Yellowstone Fire Update: September 2, 2011
National Park Service
Yellowstone National Park
Heart Complex Update: September 2, 2011 - 11:00 a.m.
Eight small, wildland fires continue to burn in Yellowstone National Park's backcountry, including a new fire that was reported Wednesday in the extreme northwest corner of the park. All but one have been caused by a series of heavy lightning storms passing over the region in the past several days.
The Specimen Fire is located along the east fork of Specimen Creek approximately a half mile from High Lake and a third of a mile from the boundary of the Gallatin National Forest. Due to its proximity to the forest, Yellowstone and Gallatin wildland fire managers determined that suppressing the fire would be the best management strategy.
The following seven fires are being managed as part of the Heart Complex. All but two of these fires are at or less than one acre in size and all are being managed to allow natural processes to occur to enhance the area's natural resources, to protect people and property, and to effectively use available firefighting resources.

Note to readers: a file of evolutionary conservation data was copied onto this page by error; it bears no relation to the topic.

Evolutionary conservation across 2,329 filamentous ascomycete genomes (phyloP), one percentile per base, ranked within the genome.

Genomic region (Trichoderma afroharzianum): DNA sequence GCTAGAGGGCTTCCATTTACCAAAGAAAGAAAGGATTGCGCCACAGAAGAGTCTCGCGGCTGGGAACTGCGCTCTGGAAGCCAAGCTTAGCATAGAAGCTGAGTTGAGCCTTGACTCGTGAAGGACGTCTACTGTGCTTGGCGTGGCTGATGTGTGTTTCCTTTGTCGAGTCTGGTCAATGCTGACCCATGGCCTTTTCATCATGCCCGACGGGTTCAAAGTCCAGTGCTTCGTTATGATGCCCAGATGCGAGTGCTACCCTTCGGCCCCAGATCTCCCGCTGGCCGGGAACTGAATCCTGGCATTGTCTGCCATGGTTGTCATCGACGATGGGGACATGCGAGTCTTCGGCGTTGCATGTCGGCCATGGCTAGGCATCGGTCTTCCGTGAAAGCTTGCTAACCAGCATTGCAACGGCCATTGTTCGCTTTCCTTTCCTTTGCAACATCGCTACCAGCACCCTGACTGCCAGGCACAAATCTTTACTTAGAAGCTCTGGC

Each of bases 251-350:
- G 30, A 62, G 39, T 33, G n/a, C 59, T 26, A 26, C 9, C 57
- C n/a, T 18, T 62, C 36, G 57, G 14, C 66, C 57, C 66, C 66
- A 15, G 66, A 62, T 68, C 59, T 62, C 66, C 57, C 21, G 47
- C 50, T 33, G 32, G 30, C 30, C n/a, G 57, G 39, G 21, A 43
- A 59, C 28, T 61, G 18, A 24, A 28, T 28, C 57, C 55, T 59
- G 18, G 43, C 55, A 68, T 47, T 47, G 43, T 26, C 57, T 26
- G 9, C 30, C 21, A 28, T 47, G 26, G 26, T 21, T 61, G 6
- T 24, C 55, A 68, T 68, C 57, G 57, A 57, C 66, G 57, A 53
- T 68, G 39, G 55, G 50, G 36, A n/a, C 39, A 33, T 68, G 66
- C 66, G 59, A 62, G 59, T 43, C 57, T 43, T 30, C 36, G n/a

Point Fire. 5-7 acres, burning on the eastern shore of Yellowstone Lake.
Ouzel Fire. 1 acre, burning five miles from the western boundary with the Caribou-Targhee National Forest.
Huckleberry Fire. 0.1 acre, burning two miles from the southern boundary of the park.
Heart Fire. 0.1 acre, burning a half mile north of Heart Lake in the south central portion of the park.
Sour Fire. 0.1 acre, burning east of Canyon Village on the Mirror Plateau.
Pitchstone Fire. 0.1 acre, located on the Pitchstone Plateau in the park's southwestern corner. Its cause has yet to be determined by wildland fire crews.
Other than limited temporary closures of some backcountry campsites and hiking trails, all park entrances, roads and services are open. None of these fires pose a threat to park visitors.
The fire danger rating in Yellowstone is currently "High." Visitors are encouraged to be careful with campfires, grills, camp stoves and smoking materials. There have been 18 fires reported in Yellowstone this year.
The latest information on backcountry access is available by contacting Backcountry Offices throughout the park or by calling 307-344-2160 during normal business hours, seven days a week. When actively burning, smoke from any of these fires may be visible from park roadways. Updated information is available 24-hours a day by calling 307-344-2580, or on the web at http://www.inciweb.org/unit/5382/.
- www.nps.gov/yell -
Did You Know?
Some groups of Shoshone Indians, who adapted to a mountain existence, chose not to acquire the horse. These included the Sheep Eaters, or Tukudika, who used dogs to transport food, hides, and other provisions. The Sheep Eaters lived in many locations in Yellowstone.